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The British Horse Society urges all Horse Owners to obtain Final Draft of Ragwort code

The British Horse Society (BHS) has welcomed the final draft of the Ragwort code of practice recently published by Defra. However, there still remains an area of concern over guideline distances for risk assessment. The Society urges all horse owners, along with landowners and other grazing animal owners, to obtain a copy of the code, and to submit their comments.

The initial draft code of practice to prevent the spread of Ragwort was launched at the Royal International Horse Show last July and has since undergone rigorous scrutiny by interested organisations, including the BHS, Local Government Authority, Network Rail, Highways Agency and several conservation groups.

The area that still concerns the BHS relates to distances given in the guidelines to assess high, medium and low risk infestations of Ragwort in regard to proximity to land used for grazing horses and other livestock, and land used for feed and/or forage production. The code suggests high risk is when > '> Ragwort is present and flowering/seeding within 50m of land used for grazing by horses and other animals or land used for feed/forage production> '> ; medium risk is when > '> Ragwort is present within 50m to 100m of land used for grazing by horses and other animals or land used for feed/forage production> '> ; and low risk is considered to be when > '> Ragwort, or the land on which it is present is more than 100m from land used for grazing by horses and other animals or land used for feed/forage production> '> .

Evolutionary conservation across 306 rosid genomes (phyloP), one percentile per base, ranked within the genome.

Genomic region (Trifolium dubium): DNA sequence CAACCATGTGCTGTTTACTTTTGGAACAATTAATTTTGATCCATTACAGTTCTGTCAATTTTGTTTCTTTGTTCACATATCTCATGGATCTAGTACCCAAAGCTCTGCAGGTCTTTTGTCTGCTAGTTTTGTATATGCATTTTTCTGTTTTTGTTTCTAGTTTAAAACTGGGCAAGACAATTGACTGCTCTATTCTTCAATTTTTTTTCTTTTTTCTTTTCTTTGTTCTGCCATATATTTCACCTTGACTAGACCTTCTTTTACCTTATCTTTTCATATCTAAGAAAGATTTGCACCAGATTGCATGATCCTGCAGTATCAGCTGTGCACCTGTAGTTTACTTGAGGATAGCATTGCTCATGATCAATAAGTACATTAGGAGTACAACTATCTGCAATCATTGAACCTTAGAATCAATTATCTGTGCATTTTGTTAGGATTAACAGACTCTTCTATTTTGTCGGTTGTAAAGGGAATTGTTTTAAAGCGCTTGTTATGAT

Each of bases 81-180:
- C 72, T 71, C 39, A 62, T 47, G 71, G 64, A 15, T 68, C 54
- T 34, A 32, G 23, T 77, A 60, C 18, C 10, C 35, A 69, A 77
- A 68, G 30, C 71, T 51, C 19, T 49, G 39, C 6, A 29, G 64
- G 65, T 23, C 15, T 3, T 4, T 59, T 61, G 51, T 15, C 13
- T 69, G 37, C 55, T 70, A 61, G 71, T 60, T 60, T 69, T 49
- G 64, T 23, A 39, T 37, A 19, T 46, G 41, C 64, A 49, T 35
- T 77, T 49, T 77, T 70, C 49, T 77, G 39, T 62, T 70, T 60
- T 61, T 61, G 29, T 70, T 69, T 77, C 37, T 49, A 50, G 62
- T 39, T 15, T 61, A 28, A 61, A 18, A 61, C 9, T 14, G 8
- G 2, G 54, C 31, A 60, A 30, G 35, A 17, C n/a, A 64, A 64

The code then goes on to suggest that particular local circumstances should be taken into account when using the guidelines; however, the BHS still considers the parameters to be too narrow. The Society is asking any horse owner who has had problems with Ragwort growing outside of the suggested parameters, to provide evidence of that problem to Defra.

Although the BHS is pleased that the wording has been amended from the original draft to show that these distances are guidelines, it does not feel sufficient emphasis is given to that fact. Furthermore, the BHS fears that landowners/occupiers will hide behind these guidelines to avoid taking action, as has already been shown in correspondence sent to the BHS by a riding school proprietor last year.

All comments on the draft code of practice should be submitted by 9 June to Mrs Judith Marsden, Defra, Farm Focus Division, Area 2C, Ergon House, Horseferry Road, London SW1P 2AL or by email to: judith.marsden@defra.gsi.gov.uk <mailto:judith.marsden@defra.gsi.gov.uk> Copies of the code can be downloaded from the Defra website: www.defra.gov.uk <http://www.defra.gov.uk>.

The BHS initiated the code of practice to prevent the spread of Ragwort, which is provided for in the Ragwort Control Act 2003. The Act was also initiated by the BHS, and the Society played a leading role in the steering group set up to produce the code.



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Updated: October 2005.